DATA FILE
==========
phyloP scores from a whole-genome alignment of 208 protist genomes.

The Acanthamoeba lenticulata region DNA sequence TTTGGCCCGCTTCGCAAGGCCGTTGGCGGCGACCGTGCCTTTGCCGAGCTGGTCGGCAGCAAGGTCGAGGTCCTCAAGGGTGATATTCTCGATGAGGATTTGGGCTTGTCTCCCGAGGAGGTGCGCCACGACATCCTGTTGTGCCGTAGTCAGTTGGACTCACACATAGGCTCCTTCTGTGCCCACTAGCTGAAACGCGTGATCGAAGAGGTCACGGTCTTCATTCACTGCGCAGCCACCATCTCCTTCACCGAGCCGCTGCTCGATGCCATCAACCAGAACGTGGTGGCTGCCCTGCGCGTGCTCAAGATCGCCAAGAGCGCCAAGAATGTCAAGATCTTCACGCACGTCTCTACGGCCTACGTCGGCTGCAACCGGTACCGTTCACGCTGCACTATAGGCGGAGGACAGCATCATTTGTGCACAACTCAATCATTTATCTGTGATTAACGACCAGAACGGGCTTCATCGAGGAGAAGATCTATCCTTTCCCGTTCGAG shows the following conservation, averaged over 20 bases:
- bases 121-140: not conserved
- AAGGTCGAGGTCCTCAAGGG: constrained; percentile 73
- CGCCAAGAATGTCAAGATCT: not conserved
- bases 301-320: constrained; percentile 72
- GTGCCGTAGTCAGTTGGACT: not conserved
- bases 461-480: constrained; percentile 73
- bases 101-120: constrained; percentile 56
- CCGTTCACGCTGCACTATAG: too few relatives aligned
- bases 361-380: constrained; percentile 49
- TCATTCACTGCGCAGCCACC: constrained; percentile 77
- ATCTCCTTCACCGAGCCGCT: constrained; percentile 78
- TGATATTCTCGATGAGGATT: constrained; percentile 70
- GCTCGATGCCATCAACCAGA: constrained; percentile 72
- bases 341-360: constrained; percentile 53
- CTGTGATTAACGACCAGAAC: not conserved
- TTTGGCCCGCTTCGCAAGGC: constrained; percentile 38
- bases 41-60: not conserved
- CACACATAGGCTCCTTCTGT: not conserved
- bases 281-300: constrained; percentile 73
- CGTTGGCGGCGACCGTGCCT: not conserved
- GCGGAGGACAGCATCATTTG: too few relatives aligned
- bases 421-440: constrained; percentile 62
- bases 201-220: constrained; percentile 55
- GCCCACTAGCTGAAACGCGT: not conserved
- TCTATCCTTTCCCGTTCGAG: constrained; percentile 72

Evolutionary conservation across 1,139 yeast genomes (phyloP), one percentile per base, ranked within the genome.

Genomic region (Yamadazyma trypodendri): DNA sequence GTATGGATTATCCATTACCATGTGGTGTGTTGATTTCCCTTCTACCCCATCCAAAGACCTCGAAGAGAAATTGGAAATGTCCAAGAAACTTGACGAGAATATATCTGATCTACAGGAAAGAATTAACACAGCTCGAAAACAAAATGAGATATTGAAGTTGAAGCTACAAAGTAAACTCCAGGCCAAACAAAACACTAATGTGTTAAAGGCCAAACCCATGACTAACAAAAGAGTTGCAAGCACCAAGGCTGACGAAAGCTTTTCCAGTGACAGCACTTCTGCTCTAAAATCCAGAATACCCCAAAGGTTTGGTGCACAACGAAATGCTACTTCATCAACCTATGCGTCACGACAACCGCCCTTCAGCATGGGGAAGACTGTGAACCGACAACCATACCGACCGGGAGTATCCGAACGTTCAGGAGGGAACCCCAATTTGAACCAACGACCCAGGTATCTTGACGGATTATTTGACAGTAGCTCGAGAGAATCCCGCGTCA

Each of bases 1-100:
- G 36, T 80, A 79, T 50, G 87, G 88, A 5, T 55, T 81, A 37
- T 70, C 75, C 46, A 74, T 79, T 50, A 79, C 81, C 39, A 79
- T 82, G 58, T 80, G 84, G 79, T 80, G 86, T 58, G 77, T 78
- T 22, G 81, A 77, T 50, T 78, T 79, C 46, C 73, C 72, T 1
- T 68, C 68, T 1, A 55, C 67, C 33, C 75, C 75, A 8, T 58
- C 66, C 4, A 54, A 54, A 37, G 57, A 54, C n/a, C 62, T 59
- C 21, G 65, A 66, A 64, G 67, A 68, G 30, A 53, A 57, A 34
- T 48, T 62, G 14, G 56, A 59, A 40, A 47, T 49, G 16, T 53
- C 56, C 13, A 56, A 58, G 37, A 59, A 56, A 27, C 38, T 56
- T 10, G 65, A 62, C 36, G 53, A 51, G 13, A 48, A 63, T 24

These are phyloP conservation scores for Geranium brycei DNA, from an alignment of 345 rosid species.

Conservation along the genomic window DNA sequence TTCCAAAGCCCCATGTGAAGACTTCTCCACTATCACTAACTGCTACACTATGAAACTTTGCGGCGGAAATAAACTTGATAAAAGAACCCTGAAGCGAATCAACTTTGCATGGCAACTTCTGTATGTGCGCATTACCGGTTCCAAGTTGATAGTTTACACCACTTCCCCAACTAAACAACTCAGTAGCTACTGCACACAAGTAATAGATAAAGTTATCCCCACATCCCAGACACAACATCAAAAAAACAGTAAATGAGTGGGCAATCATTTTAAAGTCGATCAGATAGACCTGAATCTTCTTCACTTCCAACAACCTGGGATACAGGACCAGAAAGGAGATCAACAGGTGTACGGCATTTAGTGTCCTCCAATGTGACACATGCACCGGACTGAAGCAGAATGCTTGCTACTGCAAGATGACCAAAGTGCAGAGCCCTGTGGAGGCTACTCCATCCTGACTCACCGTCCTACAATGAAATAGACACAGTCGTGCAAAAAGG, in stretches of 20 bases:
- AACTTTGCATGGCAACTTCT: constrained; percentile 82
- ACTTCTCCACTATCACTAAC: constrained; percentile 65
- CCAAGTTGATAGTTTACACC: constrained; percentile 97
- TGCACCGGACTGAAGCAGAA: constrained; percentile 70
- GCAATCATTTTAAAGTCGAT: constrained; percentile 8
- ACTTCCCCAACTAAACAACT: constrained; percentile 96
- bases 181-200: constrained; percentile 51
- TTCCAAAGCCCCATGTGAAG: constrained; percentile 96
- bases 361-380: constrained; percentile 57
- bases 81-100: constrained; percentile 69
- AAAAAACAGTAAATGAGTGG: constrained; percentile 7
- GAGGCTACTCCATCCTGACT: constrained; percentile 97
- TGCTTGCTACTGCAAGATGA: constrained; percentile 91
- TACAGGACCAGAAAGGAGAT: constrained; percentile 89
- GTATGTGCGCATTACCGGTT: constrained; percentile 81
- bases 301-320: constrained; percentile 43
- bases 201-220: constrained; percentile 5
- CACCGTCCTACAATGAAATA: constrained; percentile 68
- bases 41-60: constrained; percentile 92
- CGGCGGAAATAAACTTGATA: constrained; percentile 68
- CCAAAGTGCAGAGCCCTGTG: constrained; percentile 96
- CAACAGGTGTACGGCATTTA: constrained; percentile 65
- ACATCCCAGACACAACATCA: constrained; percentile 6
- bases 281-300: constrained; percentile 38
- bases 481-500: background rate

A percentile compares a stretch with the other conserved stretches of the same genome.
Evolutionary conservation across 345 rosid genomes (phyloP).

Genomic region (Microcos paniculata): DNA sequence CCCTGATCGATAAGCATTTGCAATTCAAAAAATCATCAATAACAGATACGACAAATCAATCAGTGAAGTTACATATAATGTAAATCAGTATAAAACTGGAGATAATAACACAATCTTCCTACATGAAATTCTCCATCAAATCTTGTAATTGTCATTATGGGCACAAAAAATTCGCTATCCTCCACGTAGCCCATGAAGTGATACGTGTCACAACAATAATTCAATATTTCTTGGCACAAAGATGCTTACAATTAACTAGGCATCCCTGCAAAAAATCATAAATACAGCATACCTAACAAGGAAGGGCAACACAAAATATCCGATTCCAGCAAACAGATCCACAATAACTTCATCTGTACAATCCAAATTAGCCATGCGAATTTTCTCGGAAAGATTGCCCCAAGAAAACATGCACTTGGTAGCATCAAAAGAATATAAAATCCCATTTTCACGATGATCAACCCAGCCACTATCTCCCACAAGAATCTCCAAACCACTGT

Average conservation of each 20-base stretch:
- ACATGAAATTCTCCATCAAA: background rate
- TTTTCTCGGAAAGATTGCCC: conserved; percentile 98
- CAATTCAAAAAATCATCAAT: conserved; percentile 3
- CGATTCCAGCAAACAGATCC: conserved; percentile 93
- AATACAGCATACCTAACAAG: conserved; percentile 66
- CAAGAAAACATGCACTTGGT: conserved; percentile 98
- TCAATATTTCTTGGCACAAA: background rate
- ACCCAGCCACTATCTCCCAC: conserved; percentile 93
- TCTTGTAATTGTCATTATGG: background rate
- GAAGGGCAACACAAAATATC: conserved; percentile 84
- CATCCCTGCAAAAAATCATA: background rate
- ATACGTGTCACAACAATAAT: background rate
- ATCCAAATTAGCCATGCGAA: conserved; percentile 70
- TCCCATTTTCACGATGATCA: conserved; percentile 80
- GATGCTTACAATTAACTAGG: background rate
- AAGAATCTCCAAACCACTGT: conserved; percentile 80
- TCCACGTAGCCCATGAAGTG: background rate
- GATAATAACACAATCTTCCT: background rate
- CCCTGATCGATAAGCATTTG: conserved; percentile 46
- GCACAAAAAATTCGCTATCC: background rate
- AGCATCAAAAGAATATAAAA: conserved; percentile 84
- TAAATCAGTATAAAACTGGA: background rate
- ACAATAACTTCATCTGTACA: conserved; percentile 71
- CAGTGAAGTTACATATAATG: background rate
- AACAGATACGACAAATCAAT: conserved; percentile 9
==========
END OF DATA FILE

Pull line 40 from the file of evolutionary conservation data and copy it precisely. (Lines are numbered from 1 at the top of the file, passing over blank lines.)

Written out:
- T 10, G 65, A 62, C 36, G 53, A 51, G 13, A 48, A 63, T 24